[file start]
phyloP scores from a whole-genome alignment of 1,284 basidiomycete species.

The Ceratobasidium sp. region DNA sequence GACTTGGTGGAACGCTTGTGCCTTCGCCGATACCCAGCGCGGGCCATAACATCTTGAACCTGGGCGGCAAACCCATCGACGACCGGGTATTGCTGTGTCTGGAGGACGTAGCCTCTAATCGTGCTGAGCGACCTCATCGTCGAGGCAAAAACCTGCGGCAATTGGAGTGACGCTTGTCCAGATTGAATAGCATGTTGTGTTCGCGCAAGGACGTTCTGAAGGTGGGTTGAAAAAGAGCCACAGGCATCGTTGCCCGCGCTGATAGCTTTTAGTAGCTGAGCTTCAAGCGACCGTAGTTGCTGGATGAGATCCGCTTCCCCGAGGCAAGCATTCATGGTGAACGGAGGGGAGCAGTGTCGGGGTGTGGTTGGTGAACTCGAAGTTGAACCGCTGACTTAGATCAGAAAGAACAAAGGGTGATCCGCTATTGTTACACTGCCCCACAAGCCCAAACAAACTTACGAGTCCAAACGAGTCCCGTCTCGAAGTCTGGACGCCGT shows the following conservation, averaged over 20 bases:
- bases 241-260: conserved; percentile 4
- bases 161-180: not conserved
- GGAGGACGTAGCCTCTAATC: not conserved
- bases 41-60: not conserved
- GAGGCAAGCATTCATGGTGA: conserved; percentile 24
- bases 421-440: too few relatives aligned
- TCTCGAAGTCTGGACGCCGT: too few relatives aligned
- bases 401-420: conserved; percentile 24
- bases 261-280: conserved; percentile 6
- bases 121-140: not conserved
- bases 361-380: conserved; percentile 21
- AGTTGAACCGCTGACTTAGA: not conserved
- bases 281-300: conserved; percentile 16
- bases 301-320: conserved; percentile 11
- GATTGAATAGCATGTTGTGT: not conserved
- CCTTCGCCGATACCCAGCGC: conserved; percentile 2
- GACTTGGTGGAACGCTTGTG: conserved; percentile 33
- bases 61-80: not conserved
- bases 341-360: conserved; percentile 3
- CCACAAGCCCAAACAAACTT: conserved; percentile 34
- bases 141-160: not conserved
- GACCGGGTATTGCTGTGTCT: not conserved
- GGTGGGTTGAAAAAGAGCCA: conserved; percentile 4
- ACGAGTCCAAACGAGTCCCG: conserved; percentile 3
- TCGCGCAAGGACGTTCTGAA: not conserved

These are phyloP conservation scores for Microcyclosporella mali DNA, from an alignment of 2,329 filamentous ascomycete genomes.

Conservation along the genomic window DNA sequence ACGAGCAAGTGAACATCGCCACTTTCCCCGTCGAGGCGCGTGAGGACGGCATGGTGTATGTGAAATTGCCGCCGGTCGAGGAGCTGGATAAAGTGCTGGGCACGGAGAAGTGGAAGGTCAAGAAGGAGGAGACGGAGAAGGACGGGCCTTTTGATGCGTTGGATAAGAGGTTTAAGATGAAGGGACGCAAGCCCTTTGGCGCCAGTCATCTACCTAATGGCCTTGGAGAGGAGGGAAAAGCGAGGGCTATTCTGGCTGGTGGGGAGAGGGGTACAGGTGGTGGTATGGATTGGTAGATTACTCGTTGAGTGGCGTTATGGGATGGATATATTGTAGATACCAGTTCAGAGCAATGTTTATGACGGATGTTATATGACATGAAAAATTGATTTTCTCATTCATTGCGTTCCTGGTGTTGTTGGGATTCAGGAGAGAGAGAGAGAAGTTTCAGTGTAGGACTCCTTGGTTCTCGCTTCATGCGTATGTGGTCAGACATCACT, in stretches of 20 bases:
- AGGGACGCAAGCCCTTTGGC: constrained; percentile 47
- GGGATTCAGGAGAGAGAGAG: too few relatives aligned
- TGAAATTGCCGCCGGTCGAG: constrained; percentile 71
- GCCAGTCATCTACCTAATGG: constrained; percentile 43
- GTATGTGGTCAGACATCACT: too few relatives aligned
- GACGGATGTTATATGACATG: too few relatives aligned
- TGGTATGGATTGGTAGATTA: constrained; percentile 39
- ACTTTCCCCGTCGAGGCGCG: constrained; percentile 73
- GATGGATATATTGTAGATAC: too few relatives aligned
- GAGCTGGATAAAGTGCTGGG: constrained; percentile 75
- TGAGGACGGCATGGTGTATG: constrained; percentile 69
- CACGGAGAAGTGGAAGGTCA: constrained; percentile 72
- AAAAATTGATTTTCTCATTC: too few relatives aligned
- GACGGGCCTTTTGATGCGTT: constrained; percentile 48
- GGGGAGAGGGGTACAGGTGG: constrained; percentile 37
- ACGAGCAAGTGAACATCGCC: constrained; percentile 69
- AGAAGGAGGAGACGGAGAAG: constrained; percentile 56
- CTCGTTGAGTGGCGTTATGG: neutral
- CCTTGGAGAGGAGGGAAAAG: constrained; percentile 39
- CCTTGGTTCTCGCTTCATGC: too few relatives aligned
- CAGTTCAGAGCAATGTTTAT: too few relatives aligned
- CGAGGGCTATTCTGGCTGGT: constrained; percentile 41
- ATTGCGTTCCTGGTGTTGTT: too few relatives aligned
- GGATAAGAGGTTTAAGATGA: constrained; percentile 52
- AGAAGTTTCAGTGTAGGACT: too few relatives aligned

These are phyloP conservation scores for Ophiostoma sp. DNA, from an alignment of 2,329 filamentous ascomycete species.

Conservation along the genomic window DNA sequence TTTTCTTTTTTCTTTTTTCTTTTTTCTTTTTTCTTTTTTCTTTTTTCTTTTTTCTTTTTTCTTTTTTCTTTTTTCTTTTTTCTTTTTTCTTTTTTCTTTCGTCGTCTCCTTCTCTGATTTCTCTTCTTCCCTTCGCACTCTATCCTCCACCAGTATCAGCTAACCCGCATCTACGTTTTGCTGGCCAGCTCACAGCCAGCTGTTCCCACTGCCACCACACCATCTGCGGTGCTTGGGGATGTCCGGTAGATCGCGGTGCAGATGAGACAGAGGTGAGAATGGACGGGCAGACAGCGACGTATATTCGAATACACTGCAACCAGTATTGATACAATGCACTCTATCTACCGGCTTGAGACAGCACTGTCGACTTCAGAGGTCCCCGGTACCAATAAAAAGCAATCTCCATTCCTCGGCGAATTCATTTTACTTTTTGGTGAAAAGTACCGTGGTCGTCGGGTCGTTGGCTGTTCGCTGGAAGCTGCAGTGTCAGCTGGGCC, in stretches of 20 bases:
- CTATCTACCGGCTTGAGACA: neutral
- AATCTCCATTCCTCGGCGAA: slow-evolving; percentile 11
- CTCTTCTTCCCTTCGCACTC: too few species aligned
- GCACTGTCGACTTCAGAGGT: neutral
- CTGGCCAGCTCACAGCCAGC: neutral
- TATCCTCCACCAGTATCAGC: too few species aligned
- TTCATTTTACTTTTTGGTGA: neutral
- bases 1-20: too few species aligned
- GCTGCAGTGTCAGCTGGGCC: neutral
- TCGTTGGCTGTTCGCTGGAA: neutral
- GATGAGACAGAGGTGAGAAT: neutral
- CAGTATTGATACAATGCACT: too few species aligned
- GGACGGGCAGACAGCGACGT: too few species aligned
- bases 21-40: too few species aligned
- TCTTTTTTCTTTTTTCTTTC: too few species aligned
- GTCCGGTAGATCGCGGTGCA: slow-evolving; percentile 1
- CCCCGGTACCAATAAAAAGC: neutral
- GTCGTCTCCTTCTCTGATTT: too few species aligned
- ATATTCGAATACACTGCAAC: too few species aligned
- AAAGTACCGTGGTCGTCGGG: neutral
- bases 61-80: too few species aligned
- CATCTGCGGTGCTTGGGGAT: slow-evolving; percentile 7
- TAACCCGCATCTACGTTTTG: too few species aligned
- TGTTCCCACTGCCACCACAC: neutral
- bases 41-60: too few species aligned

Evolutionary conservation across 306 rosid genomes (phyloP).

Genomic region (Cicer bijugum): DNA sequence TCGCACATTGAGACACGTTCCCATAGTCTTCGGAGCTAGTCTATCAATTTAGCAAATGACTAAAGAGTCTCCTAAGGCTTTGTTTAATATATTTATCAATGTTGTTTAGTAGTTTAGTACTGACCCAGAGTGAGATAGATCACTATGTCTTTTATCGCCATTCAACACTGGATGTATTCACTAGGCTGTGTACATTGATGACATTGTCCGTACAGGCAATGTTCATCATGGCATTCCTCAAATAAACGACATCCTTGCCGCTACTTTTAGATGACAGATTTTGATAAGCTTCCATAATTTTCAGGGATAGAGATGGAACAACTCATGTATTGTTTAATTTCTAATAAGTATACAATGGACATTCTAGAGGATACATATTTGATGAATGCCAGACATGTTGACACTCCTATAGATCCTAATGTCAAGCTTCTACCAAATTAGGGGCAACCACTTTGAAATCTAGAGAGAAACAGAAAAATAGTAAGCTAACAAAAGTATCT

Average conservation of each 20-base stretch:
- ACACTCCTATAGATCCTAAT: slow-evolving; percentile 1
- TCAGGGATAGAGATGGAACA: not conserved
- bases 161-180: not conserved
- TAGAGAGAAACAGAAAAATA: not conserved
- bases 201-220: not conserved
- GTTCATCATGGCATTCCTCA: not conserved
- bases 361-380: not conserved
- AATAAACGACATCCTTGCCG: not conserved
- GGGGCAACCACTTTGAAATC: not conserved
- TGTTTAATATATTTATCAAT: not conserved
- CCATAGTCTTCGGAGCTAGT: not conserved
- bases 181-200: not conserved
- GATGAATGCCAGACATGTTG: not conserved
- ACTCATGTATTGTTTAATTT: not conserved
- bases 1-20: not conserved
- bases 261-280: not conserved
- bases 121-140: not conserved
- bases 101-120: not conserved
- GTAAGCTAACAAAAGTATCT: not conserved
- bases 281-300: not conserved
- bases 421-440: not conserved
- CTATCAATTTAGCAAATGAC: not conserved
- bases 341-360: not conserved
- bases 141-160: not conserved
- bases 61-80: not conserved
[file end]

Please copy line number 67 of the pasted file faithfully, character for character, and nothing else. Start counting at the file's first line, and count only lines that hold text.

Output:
- GATGAGACAGAGGTGAGAAT: neutral